Conductance of a biomolecular wire

Iris Visoly-Fisher, Kayvon Daie, Yuichi Terazono, Christian Herrero, Fernando Fungo, Luis Otero, Edgardo Durantini, Juana J. Silber, Leonides Sereno, Devens Gust, Thomas Moore, Ana Moore, Stuart Lindsay

Research output: Contribution to journalArticle

70 Scopus citations

Abstract

Carotenoids (Car) act as "wires" that discharge unwanted electrons in the reaction center of higher plants. One step in this "side-path" electron conduction is thought to be mediated by Car oxidation. We have carried out direct measurements of the conductance of single-Car molecules under potential control in a membrane-mimicking environment, and we found that when Car are oxidized conductance is enhanced and the electronic decay constant (β) is decreased. However, the neutral molecule may already be conductive enough to account for observed electron transfer rates.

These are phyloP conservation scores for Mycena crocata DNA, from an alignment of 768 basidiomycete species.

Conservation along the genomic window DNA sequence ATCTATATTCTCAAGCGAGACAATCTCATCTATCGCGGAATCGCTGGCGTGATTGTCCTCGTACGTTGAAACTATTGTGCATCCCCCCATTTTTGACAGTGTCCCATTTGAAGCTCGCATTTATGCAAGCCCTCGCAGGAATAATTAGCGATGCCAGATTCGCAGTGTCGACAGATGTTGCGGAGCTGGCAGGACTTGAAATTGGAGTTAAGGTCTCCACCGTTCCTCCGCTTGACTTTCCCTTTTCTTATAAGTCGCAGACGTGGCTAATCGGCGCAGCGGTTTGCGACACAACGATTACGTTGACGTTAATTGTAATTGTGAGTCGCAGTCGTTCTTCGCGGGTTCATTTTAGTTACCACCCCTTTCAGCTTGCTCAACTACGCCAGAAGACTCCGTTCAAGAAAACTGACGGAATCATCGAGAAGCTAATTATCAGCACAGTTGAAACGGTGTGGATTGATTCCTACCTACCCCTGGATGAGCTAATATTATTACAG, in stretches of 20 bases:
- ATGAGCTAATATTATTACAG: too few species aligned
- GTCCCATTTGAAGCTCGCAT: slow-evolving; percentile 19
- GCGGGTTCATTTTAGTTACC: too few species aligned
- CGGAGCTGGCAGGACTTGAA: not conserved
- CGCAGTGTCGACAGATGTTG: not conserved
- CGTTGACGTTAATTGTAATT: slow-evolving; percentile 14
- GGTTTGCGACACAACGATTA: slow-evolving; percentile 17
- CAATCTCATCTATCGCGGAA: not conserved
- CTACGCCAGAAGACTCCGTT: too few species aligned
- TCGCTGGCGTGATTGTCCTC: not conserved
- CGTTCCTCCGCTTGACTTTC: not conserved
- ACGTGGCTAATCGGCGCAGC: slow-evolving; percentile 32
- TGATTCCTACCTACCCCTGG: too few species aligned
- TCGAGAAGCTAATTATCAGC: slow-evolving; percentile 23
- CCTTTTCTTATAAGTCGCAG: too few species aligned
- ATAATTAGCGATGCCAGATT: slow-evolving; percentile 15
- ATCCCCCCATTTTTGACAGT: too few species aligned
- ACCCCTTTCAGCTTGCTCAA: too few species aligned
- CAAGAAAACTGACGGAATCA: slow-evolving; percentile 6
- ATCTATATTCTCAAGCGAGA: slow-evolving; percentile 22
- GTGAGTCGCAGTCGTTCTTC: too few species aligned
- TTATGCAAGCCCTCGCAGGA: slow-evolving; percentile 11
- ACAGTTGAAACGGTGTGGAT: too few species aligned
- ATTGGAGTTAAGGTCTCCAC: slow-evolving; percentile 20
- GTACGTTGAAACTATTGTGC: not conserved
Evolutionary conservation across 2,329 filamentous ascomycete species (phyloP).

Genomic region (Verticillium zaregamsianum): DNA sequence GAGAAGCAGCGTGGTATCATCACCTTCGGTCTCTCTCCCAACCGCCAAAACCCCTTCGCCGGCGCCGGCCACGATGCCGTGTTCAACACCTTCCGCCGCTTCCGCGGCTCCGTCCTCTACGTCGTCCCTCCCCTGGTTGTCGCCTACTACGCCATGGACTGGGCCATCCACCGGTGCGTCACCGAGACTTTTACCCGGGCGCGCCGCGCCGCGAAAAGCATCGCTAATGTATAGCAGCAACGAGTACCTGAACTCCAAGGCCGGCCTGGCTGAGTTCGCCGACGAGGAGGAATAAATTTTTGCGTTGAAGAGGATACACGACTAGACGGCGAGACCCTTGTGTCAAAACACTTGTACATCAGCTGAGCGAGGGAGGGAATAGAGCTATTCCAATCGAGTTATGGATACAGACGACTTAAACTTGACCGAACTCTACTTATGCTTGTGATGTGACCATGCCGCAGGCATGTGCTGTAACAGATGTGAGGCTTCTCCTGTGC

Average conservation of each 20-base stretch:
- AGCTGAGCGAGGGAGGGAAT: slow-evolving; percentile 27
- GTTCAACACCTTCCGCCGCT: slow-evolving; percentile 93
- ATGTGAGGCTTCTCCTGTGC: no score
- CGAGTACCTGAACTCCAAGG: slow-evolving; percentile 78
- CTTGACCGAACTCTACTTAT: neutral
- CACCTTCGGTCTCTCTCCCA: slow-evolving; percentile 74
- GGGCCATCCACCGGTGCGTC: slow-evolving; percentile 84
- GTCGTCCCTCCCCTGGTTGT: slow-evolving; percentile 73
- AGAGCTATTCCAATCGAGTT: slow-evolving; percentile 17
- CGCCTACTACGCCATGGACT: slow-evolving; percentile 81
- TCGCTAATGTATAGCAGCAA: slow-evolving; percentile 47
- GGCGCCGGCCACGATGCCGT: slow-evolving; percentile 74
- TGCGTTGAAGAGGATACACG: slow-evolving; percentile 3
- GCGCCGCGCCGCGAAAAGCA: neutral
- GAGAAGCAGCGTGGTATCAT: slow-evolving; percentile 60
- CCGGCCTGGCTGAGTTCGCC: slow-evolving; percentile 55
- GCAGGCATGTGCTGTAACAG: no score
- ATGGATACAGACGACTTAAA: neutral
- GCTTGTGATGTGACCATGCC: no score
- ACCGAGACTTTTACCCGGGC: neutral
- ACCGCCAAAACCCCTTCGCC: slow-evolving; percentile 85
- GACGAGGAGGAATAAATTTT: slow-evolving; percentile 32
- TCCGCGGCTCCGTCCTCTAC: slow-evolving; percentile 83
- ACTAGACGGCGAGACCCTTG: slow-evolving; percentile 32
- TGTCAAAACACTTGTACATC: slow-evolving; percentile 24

Original languageEnglish (US)
Pages (from-to)8686-8690
Number of pages5
JournalProceedings of the National Academy of Sciences of the United States of America
Volume103
Issue number23
DOIs
StatePublished - Jun 6 2006

Keywords

  • Carotenoid
  • Molecular electronics
  • Photosynthesis
  • Potential control
  • Single molecule

ASJC Scopus subject areas

  • General

Fingerprint Dive into the research topics of 'Conductance of a biomolecular wire'. Together they form a unique fingerprint.

  • Cite this

    Visoly-Fisher, I., Daie, K., Terazono, Y., Herrero, C., Fungo, F., Otero, L., Durantini, E., Silber, J. J., Sereno, L., Gust, D., Moore, T., Moore, A., & Lindsay, S. (2006). Conductance of a biomolecular wire. Proceedings of the National Academy of Sciences of the United States of America, 103(23), 8686-8690. https://doi.org/10.1073/pnas.0600593103